It is important to first learn about yourself before you can venture out to find a career path that fits you. This includes discovering your personality type, values, beliefs, soft skills, aptitudes and interests. The qualities you discover about yourself will inform you about the occupations that could be fit for you and the ones that could be inappropriate.
Use a wide range of career tests and self-assessment tools to know more about yourself. You can engage the services of a career development professional or career counsellor if you cannot figure out how to assess yourself.
2. List down the occupations you want to explore
You probably have many ideas of where you'd like to work based on the many personal qualities you identified during the first step. Combine them into an overall list to ensure stay organised. Afterwards, scan for career paths that you have listed multiple times and write them on a fresh page. Then label them as occupations you'd like to explore.
Next, identify the careers in your list that you find appealing. They could be the occupations that you have some information on and want to explore deeply. Include also the ones that you have little knowledge of but are interested in as they could enable you to learn new things.
3. Explore the occupations you listed
By the time you get to this step, you will be thrilled to have narrowed down your list to a handful of occupations. It's now time to research each of the occupations. Start by looking for job descriptions and training, educational and licensing requirements. Learn about the opportunities for advancement you will have in each of the careers. Finally, search for government-produced labour information about the potential earnings and general job outlook of each of the careers.
4. Create a shortlist
When you have garnered all the information, you can find about the occupations, narrow them down. This process involves eliminating the careers starting with those you have zero desire of pursuing any further. You can pick out four or five occupations that you are sure you should go for and label them as your shortlist.
During the elimination process, cross out all the careers that do not meet your standards. Eliminate those whose job outlooks are unappealing. Ensure that you also remove those whose educational or other requirements you might be unable or unwilling to meet.
5. Conduct informational interviews
This step will be easier when you have a few occupations left. You can start digging deeper to know how it feels to work in the said occupations. Look for individuals who have worked in those jobs for some time and can share credible information. They will give you firsthand details about their experiences in the said jobs and you can then judge for yourself whether they are worth pursuing. You should check for such individuals within your professional and social networks.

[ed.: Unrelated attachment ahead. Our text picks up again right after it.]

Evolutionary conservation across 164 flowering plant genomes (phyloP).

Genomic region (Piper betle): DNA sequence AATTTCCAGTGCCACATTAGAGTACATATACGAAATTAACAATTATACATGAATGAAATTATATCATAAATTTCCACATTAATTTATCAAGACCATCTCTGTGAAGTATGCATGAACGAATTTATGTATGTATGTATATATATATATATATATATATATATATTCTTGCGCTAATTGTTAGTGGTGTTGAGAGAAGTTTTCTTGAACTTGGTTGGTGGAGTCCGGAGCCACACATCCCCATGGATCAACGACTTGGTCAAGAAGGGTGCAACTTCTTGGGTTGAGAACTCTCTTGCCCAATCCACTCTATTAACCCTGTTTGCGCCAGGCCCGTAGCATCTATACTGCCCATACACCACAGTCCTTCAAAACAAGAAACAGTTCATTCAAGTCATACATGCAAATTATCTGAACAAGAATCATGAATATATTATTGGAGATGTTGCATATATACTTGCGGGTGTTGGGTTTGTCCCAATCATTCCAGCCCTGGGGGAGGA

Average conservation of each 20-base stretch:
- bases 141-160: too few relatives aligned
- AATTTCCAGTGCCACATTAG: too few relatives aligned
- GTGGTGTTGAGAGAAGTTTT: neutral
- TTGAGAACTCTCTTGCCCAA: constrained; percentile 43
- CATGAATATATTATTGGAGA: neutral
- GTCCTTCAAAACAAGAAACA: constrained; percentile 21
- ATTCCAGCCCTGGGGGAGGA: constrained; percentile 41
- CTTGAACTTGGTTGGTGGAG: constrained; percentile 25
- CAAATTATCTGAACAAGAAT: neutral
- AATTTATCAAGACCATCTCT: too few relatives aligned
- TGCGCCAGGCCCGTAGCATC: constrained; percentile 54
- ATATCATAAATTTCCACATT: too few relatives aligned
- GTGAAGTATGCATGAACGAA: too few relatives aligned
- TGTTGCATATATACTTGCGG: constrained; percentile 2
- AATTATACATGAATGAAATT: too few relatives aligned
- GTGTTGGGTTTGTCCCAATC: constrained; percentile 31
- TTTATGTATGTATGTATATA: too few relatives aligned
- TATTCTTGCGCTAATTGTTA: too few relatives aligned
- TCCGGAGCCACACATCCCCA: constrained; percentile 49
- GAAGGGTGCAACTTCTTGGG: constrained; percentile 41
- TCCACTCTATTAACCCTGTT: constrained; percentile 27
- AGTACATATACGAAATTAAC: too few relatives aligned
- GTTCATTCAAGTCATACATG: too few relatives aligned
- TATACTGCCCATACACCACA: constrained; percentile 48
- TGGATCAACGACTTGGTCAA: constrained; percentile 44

6. Make a career choice
After conducting in-depth research, you are finally ready to select a career worthy of your skills and qualities. Pick one that offers you the best chance of getting the satisfaction you will need out of a job. Make the choice freely, as you can always change careers when you feel you need to. You may even change careers a few times in your lifetime.
Related: How to change careers
7. Highlight your goals
After you have chosen a career path you think fits you best, it's time to align it with your short and long-term goals. This can help you determine how and when you will get employed in the sector. You can target to achieve your short-term goals within six months to three years and the long-term ones after three to five years. The research about the occupations' educational and other requirements should guide your goals. For instance, you can target to finish education and training, with the short-term goals being applying to the training programs.
8. Write your career path action plan
A career action plan is a written document that outlines each of the things you need to do to achieve your goals. It is a road map that will take you to your destination. Include all your short and long-term goals in the plan and the steps for accomplishing each of them. Write out the barriers that you expect on the way as well as how you can overcome them.
Explore more articles
- How to increase online sales: a step-by-step guide with tips
- How to draw in PowerPoint: a guide (with tips and tools)
- 14 inspirational quotes about career success to motivate you
- Disadvantages of remote working: Tips and steps to fix them
- What are integrated marketing communications? (With tips)
- What is inbound calling? (Different types explained)
- A guide to the 15 best CMS systems (with pros and cons)
- What is operation costing? (and how to calculate it)
- How to write a vision statement with examples and tips
- 13 things you can do to help stop anxiety at work
- Q&A: 'Should I make an internal career change?'
- What is cognitive restructuring? (With benefits and methods)